undeniable truth was that just about all
of the songs were bad - real bad.
Which was worse, the lyrics or the
music? This is a tough call. Be honest
with yourself-- you knew most if not
all of the words to "Simply Irresistible."
But this doesn't mean that the words are
good. Is Palmer really some kind of
genius for finding hundreds of words

that end in -able or -ical? He was in
1988, that's for damn sure. To this day
I kick myself for singing along with the
love epic "Early in the Morning": "Oh
I bet you were a virgin...till you met me,
yeah. Now I've got to getup early in the
morning/cause the early bird always
catches the worm." Sadly, the words
were occasionally the highlight of a
particular song, due to the sterile, sleep-
inducing tunes that Palmer wrote or,
chose to cover.
So why does this reviewer, among
others, still own the album? We have
kept it in order to look at it every day; to
remind ourselves how dumb we were at
the time, and to keep promising our-
selves every day not to part with our
money so easily. The next time you are
thinking about buying any potentially
questionable selection, please remen-.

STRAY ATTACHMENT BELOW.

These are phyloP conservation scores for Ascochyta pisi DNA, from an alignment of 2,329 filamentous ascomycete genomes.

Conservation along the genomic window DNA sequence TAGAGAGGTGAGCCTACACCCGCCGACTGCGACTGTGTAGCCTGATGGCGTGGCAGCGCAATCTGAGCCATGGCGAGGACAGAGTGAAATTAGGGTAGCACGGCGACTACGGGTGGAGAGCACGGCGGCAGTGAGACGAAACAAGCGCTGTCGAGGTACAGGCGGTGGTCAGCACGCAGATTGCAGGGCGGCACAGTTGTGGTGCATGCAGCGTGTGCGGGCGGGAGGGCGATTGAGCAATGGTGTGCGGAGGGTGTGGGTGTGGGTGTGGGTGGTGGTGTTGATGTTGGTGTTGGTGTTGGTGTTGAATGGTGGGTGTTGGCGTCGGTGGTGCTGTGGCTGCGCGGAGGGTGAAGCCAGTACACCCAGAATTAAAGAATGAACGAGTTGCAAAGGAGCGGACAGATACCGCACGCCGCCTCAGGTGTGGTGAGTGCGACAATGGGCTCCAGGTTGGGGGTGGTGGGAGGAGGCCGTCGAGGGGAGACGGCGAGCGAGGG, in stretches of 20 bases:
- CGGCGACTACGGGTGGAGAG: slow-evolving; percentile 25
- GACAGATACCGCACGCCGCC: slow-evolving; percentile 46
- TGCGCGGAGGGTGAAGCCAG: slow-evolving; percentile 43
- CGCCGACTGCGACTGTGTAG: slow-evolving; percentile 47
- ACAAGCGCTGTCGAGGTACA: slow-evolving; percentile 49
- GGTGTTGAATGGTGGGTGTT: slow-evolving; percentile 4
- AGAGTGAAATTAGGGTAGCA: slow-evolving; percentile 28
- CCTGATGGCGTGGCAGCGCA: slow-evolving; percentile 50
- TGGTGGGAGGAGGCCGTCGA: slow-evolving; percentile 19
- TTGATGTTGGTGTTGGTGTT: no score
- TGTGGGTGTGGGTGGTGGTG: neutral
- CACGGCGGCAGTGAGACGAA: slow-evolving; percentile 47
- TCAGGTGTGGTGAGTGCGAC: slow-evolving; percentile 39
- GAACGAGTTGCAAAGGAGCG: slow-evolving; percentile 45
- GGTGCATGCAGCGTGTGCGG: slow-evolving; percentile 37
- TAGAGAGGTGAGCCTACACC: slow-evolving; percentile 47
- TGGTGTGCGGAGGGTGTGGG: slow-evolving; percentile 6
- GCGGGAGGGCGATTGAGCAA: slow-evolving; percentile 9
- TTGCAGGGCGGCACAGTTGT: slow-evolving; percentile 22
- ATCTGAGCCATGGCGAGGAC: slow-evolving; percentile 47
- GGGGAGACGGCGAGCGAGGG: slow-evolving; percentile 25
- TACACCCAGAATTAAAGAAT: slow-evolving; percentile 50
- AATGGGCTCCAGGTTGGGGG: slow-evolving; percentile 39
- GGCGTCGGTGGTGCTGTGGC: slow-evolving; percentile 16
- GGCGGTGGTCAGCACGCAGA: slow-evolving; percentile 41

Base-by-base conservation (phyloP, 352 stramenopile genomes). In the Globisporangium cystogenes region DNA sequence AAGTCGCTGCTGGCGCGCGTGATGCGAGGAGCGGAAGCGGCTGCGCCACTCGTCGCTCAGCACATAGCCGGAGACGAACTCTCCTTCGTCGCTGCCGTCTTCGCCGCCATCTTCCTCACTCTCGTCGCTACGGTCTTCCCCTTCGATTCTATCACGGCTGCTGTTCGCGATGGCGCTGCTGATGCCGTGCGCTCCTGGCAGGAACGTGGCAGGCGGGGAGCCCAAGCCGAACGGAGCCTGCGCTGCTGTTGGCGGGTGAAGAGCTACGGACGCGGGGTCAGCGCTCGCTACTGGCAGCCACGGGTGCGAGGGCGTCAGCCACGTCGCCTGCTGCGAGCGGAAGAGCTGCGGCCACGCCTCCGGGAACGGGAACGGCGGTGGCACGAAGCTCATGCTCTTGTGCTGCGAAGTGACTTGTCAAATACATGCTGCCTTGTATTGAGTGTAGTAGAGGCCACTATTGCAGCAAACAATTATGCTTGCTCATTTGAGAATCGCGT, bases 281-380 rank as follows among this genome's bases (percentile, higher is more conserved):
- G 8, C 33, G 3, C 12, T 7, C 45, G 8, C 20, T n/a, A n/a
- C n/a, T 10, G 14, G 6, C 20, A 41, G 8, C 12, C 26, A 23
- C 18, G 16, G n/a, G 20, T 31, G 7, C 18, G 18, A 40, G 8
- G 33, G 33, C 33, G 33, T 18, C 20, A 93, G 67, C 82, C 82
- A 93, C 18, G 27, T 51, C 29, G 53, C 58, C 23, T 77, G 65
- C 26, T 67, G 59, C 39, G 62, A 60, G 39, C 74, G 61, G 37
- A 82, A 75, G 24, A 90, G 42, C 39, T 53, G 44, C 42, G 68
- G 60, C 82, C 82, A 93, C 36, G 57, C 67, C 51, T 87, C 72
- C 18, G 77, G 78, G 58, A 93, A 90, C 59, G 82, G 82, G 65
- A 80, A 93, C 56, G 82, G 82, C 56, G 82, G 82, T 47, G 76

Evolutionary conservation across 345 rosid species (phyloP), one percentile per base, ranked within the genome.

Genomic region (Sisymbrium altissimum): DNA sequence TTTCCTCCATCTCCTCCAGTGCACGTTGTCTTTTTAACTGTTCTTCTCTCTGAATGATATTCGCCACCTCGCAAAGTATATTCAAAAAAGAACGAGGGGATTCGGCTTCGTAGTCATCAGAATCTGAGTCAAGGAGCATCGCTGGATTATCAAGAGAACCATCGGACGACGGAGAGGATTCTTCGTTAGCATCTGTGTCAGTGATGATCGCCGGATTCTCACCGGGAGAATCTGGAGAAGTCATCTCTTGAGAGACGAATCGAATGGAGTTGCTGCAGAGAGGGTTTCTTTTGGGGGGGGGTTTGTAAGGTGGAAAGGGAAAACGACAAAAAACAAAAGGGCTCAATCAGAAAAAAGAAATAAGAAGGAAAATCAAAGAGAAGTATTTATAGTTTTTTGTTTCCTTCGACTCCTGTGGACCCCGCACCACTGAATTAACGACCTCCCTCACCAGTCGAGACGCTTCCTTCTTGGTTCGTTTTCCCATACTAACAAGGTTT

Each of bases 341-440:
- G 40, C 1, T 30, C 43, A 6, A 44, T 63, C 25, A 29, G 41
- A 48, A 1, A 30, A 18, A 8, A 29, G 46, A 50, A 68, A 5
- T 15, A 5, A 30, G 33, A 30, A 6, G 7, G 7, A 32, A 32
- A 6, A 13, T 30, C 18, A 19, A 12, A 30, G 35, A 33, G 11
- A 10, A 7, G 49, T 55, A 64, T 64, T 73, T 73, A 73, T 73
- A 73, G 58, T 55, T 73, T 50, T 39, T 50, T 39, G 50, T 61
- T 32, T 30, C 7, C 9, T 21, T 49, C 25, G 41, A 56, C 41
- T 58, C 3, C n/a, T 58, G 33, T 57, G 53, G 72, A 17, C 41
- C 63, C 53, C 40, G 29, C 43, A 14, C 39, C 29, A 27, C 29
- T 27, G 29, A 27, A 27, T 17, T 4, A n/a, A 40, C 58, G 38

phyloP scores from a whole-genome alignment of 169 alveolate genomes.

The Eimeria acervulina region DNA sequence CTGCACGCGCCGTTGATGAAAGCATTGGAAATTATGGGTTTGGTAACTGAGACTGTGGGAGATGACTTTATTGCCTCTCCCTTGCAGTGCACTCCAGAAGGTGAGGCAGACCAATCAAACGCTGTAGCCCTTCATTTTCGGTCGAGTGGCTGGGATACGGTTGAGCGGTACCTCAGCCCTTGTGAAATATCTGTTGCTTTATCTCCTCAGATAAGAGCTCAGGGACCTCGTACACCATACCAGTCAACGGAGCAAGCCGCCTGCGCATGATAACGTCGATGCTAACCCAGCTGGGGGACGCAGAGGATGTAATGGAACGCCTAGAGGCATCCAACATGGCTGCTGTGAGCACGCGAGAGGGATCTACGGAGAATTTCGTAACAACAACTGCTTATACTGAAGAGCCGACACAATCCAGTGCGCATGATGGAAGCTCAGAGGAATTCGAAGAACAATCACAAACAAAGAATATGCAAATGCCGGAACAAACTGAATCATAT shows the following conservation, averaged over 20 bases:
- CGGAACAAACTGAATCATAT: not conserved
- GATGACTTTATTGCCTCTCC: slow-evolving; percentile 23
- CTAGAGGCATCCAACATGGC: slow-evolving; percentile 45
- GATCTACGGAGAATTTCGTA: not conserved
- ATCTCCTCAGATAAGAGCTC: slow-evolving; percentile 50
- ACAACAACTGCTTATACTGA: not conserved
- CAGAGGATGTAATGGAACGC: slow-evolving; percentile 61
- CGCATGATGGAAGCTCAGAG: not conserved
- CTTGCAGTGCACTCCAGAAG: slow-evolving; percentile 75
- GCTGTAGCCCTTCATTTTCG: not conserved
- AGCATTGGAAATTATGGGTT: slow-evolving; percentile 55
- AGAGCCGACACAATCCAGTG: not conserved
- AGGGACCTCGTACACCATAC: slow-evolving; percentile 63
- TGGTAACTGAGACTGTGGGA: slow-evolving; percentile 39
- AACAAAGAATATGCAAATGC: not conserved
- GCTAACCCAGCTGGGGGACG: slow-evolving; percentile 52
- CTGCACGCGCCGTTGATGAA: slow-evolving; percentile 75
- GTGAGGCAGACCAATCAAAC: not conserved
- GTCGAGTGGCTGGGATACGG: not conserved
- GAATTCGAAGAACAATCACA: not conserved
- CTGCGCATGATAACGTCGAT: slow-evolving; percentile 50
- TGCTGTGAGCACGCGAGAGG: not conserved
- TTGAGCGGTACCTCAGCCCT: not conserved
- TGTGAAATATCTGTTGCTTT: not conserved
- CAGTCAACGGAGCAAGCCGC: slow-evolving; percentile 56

ber all of us that own Robert Palmer's
"Heavy Nova." We recognize our er-
rors, apologize for them and vow never
to forget them. Hopefully, this attitude
will make you think twice.

New genre of
By rian A. Gnatt
Daily Arts Writer
When video games began dominat-
ing arcades in the early '80s, pinball
machine production was put on the
back burner. In the last few years
though, pinball has been making a
strong comeback, making its massive
metal machines significantly more sub-
stantial in both quality and popularity.
Some people play pinball for the
nostalgic memories of a time before
anyone knew what a Pac-Man was. A
time before the bloody gore of Mortal
Kombat, and enemies who shoot their
opponent's head off with lightning, in
a gesture of poor sportsmanship.
Others like pinball because it in-
volves a substantial machine. Hundreds
of pounds of molten steel, covered with
glass, lights, and piercing sound ef-
*fects. It's a rational game. You can
watch it think, and it can't cheat. You
control it, and it does what you make it
do.
Others like it because it's just so
damn cool. Ever since the days of
greasers, fast cars, and going down to
the malt shop for a cold soda, people
have been playing pinball. After so
many years, the machines have changed
in technology and themes, and now
represent the best our '90s pop cul-
ture has to offer.
In an attempt to incorporate the
new with the old, many machines have
now added an electronic screen that
has certaininside games and gimmicks
within the steel-ball-rolling game.
While players also used to have to be
as good as Tommy (ever hear of The